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By Beth Kaszuba

We live in a round-the-clock world. That’s especially true in healthcare.

Caring for people, making sure they have clean rooms and food, transporting them if needed — it all happens 24/7.

Several female Geisinger staff members are captured performing their respective duties.


Sleepwatching

If you’re a sleep tech, you know all about staying awake while others are sleeping (because you’re monitoring them). It’s all in a night’s work in a sleep lab.

Handling long shifts and night shifts might sound like a challenge. But some doctors, nurses, medical students and support staff appreciate the different rhythms of working in the wee hours. And they have hints for those who must adjust their internal clocks, for whatever reason.

“A few things I avoid when altering my sleep schedule: drinking caffeine, eating a full meal before bed — I give myself at least two hours to digest — and stress-inducing activities. For example, I make sure I don’t check work emails, and I try to put my phone on ‘do not disturb.’”

– Stephanie Schultz
   RFP/RFI Analyst, General Sales – Geisinger Health Plan

“Early in the morning, patients can be grumpy. And in the evening, older patients can get confused. When I’m tired, too, I try to remember that I’m not the person lying in the bed, maybe in discomfort or pain. I try to be more gentle with them, and relate. And getting enough sleep and exercise goes a long way when you work in a hospital. When I walk out of jujitsu class, I feel like a better person.”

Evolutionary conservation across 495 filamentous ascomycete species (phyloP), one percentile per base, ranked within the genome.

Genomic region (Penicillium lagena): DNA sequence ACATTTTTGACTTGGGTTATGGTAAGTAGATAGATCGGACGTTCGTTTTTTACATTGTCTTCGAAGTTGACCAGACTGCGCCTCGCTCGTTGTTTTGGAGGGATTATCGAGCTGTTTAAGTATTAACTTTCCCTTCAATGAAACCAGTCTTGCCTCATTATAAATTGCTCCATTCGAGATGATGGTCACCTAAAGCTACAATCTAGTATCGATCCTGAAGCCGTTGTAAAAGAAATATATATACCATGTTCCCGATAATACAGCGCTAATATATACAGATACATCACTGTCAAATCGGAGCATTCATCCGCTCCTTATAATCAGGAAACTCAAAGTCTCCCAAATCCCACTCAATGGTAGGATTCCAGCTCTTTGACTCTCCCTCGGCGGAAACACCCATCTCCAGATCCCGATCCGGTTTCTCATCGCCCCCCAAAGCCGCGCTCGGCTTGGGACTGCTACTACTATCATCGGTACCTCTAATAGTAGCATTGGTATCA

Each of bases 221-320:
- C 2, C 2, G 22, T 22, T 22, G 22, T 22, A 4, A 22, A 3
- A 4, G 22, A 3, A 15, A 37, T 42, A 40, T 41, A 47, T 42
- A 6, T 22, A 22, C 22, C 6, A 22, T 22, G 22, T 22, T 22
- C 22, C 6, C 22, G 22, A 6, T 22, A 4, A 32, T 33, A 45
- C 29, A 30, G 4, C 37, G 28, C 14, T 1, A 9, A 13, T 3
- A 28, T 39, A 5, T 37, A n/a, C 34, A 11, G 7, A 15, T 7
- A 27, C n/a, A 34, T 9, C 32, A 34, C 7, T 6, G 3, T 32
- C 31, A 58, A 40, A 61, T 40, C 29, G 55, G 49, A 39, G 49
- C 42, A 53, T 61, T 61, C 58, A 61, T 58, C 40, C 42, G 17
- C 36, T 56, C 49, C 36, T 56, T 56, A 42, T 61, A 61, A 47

– Vicki Devett
   Care Support Services Lead, Geisinger Medical Center


“Several days before beginning the next night shift, I would stay up later and later until I can make it either the whole shift time, or close to it. I enjoyed working overnights, because there was less foot trafficon the unit, fewer new ordersbeing placed and I could focus on patient care without a lot of phone calls.”

– Carmyn Yeager, LPN
   Geisinger Women’s Health, Wilkes-Barre


“Short naps during work have been studied in many fields and have proven benefits. This isn’t necessarily feasible in medicine, but if your employer recognizes this and allows it, it may be a good way to remain fresh.”

Ronald Strony Jr., MD
   Cochair of Emergency Medicine for the Geisinger Medicine Institute


“Working overnight is not an automatic death sentence to your social life. I enjoy working unusual hours because you can attend daytime events. You can coordinate your sleep schedule with any plans you have during the day.”

– Terrence Habiyaremye
   Geisinger Commonwealth School of Medicine MD Class of 2022


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